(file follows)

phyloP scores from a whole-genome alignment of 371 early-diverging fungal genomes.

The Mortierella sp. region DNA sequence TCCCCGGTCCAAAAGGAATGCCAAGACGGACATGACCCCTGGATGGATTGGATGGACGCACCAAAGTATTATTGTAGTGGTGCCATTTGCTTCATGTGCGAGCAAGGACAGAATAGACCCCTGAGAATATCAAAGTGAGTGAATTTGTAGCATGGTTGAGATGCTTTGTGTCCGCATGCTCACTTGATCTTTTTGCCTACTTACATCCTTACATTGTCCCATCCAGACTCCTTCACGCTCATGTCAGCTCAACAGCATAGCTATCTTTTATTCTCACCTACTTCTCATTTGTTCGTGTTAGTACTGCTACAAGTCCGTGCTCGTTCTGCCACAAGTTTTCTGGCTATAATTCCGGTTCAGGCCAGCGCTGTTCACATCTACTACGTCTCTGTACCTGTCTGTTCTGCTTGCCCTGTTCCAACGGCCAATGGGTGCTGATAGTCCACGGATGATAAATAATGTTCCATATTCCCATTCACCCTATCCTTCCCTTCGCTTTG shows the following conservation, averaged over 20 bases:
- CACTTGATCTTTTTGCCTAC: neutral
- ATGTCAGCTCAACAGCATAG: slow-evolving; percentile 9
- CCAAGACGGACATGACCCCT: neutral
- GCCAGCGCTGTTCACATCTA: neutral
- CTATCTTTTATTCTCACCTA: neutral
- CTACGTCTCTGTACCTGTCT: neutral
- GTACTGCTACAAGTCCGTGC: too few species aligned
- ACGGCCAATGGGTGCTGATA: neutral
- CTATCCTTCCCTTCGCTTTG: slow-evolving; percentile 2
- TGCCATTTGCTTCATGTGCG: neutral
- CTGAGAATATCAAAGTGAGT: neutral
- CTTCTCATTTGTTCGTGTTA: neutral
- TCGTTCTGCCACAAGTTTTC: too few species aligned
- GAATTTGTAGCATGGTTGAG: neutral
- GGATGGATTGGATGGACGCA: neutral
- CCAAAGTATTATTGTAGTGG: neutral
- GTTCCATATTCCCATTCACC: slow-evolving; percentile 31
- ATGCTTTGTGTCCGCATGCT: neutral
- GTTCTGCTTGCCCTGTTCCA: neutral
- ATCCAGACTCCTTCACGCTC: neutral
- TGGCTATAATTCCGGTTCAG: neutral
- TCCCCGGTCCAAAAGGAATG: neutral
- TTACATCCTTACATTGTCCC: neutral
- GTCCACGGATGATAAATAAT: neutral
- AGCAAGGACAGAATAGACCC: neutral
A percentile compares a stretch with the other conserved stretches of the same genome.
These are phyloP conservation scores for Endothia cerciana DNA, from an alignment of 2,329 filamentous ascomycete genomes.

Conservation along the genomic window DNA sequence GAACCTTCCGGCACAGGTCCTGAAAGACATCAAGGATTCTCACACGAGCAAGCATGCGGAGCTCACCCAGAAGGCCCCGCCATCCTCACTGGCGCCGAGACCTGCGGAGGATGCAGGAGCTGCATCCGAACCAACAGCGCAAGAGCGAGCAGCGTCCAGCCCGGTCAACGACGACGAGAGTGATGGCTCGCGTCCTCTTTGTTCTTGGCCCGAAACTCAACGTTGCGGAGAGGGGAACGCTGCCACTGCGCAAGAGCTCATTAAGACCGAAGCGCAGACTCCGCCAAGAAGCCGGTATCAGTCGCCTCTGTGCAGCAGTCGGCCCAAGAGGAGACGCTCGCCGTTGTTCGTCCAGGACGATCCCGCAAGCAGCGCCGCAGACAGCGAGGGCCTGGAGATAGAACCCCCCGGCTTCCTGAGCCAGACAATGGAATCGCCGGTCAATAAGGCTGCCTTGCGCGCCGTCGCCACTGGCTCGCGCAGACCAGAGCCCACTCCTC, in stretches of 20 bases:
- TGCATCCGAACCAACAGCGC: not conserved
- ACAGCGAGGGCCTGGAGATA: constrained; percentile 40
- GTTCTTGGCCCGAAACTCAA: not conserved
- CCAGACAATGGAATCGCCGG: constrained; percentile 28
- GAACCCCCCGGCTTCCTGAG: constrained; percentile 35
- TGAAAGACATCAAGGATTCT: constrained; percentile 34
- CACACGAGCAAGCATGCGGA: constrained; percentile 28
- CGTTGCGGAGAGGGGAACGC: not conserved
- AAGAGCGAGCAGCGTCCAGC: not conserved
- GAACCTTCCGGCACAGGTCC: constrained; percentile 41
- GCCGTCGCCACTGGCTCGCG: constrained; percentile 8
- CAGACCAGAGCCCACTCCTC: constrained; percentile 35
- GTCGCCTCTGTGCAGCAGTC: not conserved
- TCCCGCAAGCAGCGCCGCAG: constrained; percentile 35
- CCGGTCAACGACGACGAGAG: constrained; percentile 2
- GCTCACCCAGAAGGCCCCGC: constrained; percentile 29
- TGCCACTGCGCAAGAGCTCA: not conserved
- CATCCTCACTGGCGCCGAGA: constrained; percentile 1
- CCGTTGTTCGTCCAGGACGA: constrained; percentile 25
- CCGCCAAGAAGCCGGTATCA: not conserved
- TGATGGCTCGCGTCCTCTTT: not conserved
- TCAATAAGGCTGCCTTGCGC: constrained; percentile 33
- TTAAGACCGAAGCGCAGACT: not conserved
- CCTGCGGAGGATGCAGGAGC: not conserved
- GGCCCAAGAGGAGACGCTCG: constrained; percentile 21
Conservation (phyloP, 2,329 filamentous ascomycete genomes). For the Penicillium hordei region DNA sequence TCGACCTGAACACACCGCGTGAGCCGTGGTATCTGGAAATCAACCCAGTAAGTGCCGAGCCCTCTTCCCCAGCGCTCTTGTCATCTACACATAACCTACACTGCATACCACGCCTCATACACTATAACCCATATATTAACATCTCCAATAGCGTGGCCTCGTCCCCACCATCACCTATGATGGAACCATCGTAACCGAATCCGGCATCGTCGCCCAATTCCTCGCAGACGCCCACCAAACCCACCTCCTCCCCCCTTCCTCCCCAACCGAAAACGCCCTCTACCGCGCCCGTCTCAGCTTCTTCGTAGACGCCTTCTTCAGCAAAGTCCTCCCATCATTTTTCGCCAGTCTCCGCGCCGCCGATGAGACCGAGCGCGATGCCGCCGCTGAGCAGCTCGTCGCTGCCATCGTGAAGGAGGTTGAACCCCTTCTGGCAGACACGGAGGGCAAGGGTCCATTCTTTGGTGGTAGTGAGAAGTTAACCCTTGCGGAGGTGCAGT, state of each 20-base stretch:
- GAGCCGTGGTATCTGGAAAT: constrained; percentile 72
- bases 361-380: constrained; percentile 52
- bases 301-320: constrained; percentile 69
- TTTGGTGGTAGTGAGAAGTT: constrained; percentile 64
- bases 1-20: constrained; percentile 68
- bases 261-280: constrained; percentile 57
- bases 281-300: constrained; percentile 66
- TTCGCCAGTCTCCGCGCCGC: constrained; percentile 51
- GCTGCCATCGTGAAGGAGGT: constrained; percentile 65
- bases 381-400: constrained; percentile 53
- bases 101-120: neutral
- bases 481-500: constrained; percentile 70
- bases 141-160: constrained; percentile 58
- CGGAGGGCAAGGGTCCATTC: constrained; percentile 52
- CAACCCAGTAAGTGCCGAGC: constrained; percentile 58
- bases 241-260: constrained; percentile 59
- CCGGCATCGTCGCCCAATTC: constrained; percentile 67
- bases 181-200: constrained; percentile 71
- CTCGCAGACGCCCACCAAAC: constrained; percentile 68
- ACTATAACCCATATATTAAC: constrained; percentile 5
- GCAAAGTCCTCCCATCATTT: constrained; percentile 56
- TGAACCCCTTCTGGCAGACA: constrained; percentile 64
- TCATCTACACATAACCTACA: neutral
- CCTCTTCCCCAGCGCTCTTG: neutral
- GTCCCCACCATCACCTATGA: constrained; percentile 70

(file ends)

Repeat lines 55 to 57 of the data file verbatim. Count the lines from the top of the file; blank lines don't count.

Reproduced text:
- GGCCCAAGAGGAGACGCTCG: constrained; percentile 21
Conservation (phyloP, 2,329 filamentous ascomycete genomes). For the Penicillium hordei region DNA sequence TCGACCTGAACACACCGCGTGAGCCGTGGTATCTGGAAATCAACCCAGTAAGTGCCGAGCCCTCTTCCCCAGCGCTCTTGTCATCTACACATAACCTACACTGCATACCACGCCTCATACACTATAACCCATATATTAACATCTCCAATAGCGTGGCCTCGTCCCCACCATCACCTATGATGGAACCATCGTAACCGAATCCGGCATCGTCGCCCAATTCCTCGCAGACGCCCACCAAACCCACCTCCTCCCCCCTTCCTCCCCAACCGAAAACGCCCTCTACCGCGCCCGTCTCAGCTTCTTCGTAGACGCCTTCTTCAGCAAAGTCCTCCCATCATTTTTCGCCAGTCTCCGCGCCGCCGATGAGACCGAGCGCGATGCCGCCGCTGAGCAGCTCGTCGCTGCCATCGTGAAGGAGGTTGAACCCCTTCTGGCAGACACGGAGGGCAAGGGTCCATTCTTTGGTGGTAGTGAGAAGTTAACCCTTGCGGAGGTGCAGT, state of each 20-base stretch:
- GAGCCGTGGTATCTGGAAAT: constrained; percentile 72